Cleared to Land

Copyright ©1997 by Paul Niquette. All rights reserved.
It must be about 10 minutes before official 
sunrise, and the pilot knows that the plane 
has less than 45 minutes of fuel remaining 
-- but more than 40 minutes, of course.

epicted on the right is something that no pilot ever wants to see on his or her instrument panel while aloft.  Meanwhile, here in the solution to this puzzle is evidence of the dilemma faced by regulators intent upon improving public safety -- while being opposed in that effort by a public reluctant to be regulated. 

In the awkward, two-rule compromise set forth in the puzzle's hint, the sophisticated reader will see the outlines of a bygone debate and might well inquire: What real sacrifice in flying convenience results from having one simple rule? 

"The pilot must plan and execute his or her flight so as to assure at least 45 minutes of fuel remaining upon landing [day or night]."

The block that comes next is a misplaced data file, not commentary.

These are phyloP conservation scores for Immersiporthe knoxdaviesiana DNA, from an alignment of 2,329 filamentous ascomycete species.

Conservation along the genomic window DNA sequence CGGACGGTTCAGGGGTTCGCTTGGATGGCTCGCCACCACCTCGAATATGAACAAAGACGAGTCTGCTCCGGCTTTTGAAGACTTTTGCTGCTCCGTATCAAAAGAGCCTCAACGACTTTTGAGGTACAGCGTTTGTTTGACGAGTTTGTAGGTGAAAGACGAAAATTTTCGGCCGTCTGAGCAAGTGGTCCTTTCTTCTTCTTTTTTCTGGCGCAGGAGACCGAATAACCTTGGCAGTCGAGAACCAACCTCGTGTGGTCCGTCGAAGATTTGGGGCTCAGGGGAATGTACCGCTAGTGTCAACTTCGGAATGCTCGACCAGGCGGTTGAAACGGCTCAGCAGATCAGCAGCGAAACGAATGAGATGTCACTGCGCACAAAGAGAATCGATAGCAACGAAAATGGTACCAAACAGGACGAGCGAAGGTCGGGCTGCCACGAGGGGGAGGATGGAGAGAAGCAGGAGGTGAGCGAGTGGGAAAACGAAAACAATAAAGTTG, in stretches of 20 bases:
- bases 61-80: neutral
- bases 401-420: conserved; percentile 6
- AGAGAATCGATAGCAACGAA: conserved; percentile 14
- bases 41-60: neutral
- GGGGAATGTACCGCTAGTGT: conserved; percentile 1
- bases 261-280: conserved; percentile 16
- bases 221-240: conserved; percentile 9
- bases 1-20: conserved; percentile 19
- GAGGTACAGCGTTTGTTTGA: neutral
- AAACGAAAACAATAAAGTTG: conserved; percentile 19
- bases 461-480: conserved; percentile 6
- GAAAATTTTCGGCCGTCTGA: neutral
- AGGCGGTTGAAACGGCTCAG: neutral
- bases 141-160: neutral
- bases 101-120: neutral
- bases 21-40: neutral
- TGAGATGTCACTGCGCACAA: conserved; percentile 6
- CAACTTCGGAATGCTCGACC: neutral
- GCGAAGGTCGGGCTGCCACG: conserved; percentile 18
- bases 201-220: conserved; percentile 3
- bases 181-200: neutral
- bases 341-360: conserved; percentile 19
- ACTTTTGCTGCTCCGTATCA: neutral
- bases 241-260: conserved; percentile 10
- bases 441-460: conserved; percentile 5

Try to imagine a sudden, deafening silence in the cockpit when that noisy contraption up front stops swinging those paddles around and hearing these words spoken by the pilot...

    "Oops, I thought I had another twelve minutes of flying time!"
Few VFR pilots, truth be known, keep track of their fuel remaining with all that much precision.  Safe flyers generally elect to 'ferry fuel' -- carry extra gasoline -- so they don't have to worry about the subject aloft.

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